An Attitude of Gratitude
Article by LaRne Richardson, Photographs by Kelly Moore Clark
Phil Robertson is a man who has legitimate bragging rights. But, even his self-made success, he is a modest man who gives his greatest thanks to God.
No matter how you dice it, slice it, shoot it or dress it, Phil Robertson is a man who has legitimate bragging rights, whether of the monetary, educational, literary or entrepreneurial variety. One of the Bayou State’s favorite sons, the Robertson family patriarch is a self-made multi-millionaire. Attending Louisiana Tech University in the 1960s, Robertson played first-string quarterback ahead of pro football legend Terry Bradshaw, no less. He went on to earn his bachelor and master’s degrees, working as a teacher before his Duck Commander duck call business took off. The TV reality series A&E’s Duck Dynasty, became a surprise ratings mega-hit, making world-wide celebrities of Phil and his entire family. Robertson’s first book, entitled Happy, Happy, Happy: My Life and Legacy as the Duck Commander, has sold over 1.7 million copies.
Any single one of these accomplishments would be impressive on its own, but I’ve yet to meet a more modest or down-to-earth person. Phil and Miss Kay, his lovely bride of 51 years, still live in the little house in the woods on the banks of the Ouachita River, where they raised Alan, Jase, Willie and Jep. In fact, the only concession to their phenomenal success is the detached kitchen Phil has built for Miss Kay.
Beautifully appointed and clad in Western cedar, the space she calls her “country kitchen” is Miss Kay’s pride and joy. “Her motto is, ‘If you feed them, they will come,’” quips Phil, revealing his ready, dry wit. She fires right back, quick to point out that he’s the one who uses the new kitchen to make the duck and dressing at Thanksgiving (she bakes the cakes and pies and homemade rolls).
“He also makes his jellies and preserves out here,” Miss Kay confides. Sure enough, hidden away in a small adjacent pantry, jars of homemade jelly stand at attention, jewel-toned glass sentinels, silent testaments to Phil’s labor of love. Phil pops the lid off a jar of sloe plum jelly and gives us a taste. It’s absolutely delicious, with a little bit of tartness to it. “This is a plum that gets ripe in August, fresh out of the woods,” he says. “It’s what keeps Miss Kay so sweet!”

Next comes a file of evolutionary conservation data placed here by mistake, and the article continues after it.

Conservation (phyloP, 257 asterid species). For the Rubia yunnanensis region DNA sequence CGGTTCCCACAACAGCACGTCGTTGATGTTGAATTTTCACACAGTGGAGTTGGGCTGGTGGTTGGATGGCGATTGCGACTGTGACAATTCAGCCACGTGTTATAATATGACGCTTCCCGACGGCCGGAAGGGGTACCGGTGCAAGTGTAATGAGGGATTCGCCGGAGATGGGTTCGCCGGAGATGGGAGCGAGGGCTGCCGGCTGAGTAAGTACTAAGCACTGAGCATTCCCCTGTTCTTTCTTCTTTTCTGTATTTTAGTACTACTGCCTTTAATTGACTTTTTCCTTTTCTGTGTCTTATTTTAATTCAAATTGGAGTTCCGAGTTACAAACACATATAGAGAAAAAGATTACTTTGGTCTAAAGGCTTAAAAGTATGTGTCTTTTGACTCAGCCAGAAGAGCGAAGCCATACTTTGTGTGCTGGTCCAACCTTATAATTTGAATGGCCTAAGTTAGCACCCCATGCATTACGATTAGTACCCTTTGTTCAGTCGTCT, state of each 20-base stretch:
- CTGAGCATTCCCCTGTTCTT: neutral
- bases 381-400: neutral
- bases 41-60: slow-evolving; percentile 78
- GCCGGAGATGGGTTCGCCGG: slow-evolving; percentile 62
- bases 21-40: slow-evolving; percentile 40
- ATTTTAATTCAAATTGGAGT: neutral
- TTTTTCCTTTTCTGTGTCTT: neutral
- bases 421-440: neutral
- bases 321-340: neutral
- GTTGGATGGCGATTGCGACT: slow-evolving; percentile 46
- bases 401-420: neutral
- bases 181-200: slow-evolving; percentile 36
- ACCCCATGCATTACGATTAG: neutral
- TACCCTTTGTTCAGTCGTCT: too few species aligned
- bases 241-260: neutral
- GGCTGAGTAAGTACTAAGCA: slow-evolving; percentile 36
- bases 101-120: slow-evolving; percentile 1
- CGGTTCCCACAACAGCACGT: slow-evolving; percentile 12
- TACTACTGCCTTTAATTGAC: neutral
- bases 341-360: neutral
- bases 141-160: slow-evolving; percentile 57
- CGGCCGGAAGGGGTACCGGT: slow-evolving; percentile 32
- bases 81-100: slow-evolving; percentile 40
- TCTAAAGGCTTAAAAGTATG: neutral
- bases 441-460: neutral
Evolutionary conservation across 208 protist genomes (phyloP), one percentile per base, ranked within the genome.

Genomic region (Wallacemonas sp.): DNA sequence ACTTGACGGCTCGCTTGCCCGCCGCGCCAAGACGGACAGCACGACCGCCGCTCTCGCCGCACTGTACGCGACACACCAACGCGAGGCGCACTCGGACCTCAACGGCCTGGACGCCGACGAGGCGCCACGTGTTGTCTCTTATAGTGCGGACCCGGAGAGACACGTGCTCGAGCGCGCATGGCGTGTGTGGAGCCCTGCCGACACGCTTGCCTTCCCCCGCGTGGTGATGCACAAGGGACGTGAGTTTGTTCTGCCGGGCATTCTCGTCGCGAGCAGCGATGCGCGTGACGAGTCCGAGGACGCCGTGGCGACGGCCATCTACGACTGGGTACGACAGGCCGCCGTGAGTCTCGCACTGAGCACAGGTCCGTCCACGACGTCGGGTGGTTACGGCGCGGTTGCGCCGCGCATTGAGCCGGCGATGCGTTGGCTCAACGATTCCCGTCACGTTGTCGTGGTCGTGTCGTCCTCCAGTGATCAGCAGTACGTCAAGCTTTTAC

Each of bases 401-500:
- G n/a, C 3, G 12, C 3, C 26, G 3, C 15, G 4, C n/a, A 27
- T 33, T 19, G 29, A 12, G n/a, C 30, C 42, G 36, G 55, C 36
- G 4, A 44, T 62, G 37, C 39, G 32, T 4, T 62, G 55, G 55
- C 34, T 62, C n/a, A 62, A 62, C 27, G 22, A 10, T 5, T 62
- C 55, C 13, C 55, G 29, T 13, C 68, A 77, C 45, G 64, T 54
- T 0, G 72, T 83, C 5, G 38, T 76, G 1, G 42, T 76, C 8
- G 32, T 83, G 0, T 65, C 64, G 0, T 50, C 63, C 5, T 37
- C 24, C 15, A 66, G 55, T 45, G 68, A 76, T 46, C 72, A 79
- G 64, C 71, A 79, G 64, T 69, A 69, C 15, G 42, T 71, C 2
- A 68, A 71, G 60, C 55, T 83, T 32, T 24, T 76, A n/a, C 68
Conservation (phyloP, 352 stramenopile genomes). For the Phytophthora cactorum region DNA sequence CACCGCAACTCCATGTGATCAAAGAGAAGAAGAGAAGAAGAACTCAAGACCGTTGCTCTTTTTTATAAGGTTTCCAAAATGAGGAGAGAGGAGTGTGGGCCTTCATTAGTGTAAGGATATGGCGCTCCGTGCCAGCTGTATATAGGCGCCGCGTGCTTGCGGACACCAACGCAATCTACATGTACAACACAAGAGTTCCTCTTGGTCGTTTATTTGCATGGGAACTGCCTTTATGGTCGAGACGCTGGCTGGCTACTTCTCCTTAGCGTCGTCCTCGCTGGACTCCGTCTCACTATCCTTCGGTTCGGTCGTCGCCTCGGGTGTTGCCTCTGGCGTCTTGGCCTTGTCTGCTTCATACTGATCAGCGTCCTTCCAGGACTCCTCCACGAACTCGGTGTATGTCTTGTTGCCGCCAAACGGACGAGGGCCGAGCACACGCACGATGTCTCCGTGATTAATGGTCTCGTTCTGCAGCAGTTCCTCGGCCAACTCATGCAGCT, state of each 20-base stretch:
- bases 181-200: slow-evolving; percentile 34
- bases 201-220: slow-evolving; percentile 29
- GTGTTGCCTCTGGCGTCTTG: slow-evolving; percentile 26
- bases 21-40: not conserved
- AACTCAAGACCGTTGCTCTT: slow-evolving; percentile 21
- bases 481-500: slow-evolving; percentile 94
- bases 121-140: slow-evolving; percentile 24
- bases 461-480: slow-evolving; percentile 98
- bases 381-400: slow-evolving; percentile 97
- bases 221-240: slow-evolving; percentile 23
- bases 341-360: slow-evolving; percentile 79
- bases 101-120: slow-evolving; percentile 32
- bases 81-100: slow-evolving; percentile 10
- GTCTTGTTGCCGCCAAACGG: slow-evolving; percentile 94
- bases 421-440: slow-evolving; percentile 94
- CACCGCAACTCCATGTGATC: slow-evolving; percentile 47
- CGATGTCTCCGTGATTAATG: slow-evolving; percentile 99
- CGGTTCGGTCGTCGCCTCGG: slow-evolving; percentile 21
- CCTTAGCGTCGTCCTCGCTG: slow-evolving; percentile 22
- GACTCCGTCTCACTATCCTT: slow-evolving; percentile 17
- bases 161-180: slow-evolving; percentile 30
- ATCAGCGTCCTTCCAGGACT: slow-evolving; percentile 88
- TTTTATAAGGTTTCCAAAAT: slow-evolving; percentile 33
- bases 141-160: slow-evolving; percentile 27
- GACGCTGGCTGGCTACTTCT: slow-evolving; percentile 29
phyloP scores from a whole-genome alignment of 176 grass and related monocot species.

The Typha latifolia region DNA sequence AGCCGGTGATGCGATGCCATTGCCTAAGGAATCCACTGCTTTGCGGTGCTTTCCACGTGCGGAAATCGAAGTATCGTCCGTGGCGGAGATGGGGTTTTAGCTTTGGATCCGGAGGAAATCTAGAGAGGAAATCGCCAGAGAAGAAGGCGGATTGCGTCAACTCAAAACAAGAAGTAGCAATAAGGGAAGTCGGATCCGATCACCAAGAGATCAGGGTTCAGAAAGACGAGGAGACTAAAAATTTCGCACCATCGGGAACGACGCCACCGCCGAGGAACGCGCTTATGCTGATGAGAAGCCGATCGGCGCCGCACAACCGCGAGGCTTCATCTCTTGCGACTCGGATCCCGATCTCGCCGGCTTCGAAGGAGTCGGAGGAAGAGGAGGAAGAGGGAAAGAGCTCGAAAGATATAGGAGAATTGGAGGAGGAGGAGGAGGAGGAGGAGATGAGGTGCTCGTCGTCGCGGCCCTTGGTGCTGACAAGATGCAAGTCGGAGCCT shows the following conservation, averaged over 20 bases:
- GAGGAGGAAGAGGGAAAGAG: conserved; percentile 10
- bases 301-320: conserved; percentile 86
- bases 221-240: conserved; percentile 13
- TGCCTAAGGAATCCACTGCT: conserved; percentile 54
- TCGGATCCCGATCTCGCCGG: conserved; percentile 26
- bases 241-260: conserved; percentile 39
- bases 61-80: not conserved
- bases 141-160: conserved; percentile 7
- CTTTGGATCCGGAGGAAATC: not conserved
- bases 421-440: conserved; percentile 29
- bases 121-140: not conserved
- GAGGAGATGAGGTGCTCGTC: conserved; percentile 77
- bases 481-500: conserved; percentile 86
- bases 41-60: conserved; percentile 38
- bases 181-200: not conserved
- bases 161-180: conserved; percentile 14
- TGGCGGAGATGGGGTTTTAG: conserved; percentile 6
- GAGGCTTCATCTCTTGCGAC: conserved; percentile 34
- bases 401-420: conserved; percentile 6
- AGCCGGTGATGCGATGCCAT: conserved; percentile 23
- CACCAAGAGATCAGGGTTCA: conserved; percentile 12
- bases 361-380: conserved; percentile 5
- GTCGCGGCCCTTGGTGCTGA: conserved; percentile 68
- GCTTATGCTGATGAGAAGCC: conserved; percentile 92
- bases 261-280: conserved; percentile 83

As we head back outside, he continues, “Last week, there was a five- or six-foot rattlesnake hid out under here. I got him, though. At first, the only thing I saw was the snakeskin he’d shed, but I found him; I got ‘im.” (About that time, a rabbit runs over my grave. Any self-respecting southerner knows what that means; and any self-respecting serpent-fearer knows why.)
Phil points across the road to the river. “There’s a boat dock over there where thousands have been baptized through the years,” he says, a subtle verbal tell of what Phil is mindful of and thankful for in his life, what’s worthy of mention, in his opinion.
We move back to the main house. We’re sitting in the Robertsons’ den, he in a massive camouflage recliner that I recognize from Duck Dynasty. Miss Kay stays out on the glassed-in front porch, “Where it’s cooler,” she says, talking to her sister, Ann, who’s visiting from Texas, and Kelly, the photographer.
A quart-sized Mason jar of iced tea sits on a bookshelf beside Phil. (I catch myself thinking, “I bet that’s sweet tea, but it’s supposed to be in a plastic Tupperware glass, and Uncle Si should be drinking it.”) BoBo, Miss Kay’s beloved terrier mix, is snoozing on the floor at Phil’s feet. Leaned against the fireplace is a placard that reads, “Love always protects, trusts, hopes. Love never fails. ~ 1 Corinthians 13:7-8. There’s a stack of books on the floor, too, and from the stack, he grabs his Bible, so worn that it’s held together with duct tape. Throughout our interview he will reference it, reading Scripture that emphasizes or enhances a point he’s making.
I reiterate that we’re doing a special section on gratitude for our Thanksgiving issue. “Looking back on your life,” I begin, “is there a singular, memorable event or a certain person who taught you to be thankful?”
He doesn’t hesitate. “Well, for the first 28 years of my life, I had no gratitude,” he admits. “We went to church when I was a kid, and I heard what they said, but I must not have really been listening. And then I went away to college, and not one time during all those years did someone talk Jesus with me. Remember, it was the 60s; that was a wild time.”